Last Monday was a long day which started in Halifax, took in both the East and West coast main lines via London and ended up in a deserted town in the Midlands famous for its public school: Rugby. What Rugby doesn't seem to be famous for is celebrating St George's day. OK, it was a wet Monday night, but honestly - I've seen more life in a tramps vest. I needed wifi access so I ventured into town to find the nearest Wetherspoons - which was deserted as barely a dozen people bothered to darken its doors. In fact, when I left at 22:00 there were just three punters. But then, it had been one of those days... I’d set off on the 0707 Grand Central service from Halifax amidst a sea of reservation labels that soon translated into live punters. Anyone who thinks the West Riding service is struggling should try travelling on it! The crew told me that it's not unusual for this first Southbound service to carry 250 plus punters. I bumped into GC’s Sean English onboard. He reckoned that the first WR service is loading better then the same one off Sunderland. It’s more profitable too as around 80% of sales are ‘GC only’ tickets. This was the easiest bit of the day’s travels. Network Rail’s Twitter postings prepared me for the fact that WCML services had turned to ratshit due to an 'incident' at Berkhampsted. London Midland staff were less coy and tweeted that it was really a fatality - so I knew what to expect at Euston. To be fair the railways did really well. Yes, there were some cancellations but information was plentiful and the vast majority of passengers jammed on the concourse were stoic. I’d no room for complaint. I’d booked online and my single ticket from Euston to Long Buckby was ridiculously cheap at £3.75.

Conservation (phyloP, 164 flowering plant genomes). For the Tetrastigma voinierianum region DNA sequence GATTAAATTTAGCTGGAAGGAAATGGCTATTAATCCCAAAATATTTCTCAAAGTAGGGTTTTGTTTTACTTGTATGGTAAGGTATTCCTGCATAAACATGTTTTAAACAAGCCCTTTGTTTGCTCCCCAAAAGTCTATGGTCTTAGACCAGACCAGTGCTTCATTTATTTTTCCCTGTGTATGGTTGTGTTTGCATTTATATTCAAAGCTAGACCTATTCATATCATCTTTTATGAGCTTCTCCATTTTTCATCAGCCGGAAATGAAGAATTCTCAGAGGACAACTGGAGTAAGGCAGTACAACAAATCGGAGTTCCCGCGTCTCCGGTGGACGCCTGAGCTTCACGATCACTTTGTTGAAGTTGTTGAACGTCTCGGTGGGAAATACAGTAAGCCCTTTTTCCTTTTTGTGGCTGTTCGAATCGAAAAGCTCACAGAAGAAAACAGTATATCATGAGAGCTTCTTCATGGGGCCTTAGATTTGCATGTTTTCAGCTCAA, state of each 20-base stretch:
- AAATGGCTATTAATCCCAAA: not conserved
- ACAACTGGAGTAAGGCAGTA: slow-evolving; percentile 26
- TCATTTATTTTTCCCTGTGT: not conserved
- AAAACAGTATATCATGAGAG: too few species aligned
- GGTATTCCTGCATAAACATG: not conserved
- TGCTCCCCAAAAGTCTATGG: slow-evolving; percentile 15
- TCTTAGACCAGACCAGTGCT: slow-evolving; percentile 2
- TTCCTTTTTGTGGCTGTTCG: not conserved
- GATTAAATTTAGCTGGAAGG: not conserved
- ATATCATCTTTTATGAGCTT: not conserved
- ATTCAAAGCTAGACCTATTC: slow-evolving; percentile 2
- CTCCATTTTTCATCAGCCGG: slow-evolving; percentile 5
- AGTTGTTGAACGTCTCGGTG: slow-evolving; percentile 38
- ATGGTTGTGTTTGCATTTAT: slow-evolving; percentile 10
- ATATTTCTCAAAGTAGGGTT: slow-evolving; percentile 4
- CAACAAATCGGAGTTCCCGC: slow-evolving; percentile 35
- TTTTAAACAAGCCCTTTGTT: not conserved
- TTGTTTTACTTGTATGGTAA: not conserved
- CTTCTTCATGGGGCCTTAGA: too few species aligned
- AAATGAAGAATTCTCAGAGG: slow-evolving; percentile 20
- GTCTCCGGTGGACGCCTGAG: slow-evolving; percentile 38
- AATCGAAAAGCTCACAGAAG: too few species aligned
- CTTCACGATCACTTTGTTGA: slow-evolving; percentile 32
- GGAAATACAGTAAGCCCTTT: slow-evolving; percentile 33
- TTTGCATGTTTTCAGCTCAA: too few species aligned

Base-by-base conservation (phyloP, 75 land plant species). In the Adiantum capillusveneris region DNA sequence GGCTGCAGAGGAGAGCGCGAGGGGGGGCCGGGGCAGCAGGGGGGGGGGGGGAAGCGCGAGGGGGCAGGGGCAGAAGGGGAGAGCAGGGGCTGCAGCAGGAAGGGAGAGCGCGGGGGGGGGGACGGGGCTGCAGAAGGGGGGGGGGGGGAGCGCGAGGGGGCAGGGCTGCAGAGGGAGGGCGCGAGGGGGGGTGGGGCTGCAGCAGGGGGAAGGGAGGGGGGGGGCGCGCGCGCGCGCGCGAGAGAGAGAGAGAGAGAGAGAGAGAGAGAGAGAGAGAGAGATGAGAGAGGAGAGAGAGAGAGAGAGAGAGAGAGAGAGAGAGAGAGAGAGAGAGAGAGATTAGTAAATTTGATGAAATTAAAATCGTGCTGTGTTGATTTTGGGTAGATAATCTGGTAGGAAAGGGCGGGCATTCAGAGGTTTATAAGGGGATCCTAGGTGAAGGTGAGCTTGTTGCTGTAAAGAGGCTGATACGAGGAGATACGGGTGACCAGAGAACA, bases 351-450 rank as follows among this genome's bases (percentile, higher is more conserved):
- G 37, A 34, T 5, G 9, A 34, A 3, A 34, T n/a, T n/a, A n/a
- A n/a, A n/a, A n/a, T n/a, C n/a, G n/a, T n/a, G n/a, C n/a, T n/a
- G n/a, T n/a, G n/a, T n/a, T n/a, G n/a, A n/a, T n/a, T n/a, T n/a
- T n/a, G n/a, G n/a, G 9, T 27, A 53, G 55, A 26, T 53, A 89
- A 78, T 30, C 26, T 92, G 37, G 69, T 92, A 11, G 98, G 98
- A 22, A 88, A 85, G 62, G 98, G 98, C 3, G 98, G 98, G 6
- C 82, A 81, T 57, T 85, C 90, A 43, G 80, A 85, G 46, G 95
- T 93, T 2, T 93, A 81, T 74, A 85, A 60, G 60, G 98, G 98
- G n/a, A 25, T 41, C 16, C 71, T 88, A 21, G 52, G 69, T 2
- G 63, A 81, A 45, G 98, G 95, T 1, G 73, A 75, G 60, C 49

We left London 20 minutes late which wasn’t bad considering the problems. Everything was going well until the driver announced that we’d be terminating at Northampton. I appreciated why they did it as there were other services just behind we could transfer to and the delay, whilst mildly inconvenient didn’t make a huge difference. From Long Buckby I enjoyed a bracing ‘yomp’ across to the M1 to take up position on a bridge where you can get shots of both the railway and motorway. Only the weather didn’t play ball, leaving me trying to capture Pendolino’s (which were going like shit off a shovel) under murky skies between rain showers. The light was so bad that if I hadn’t got a Nikon D3 I’d have just given up. I was also happy I’d decided to take a full set of waterproofs - otherwise the only thing I’d have caught would’ve been pneumonia!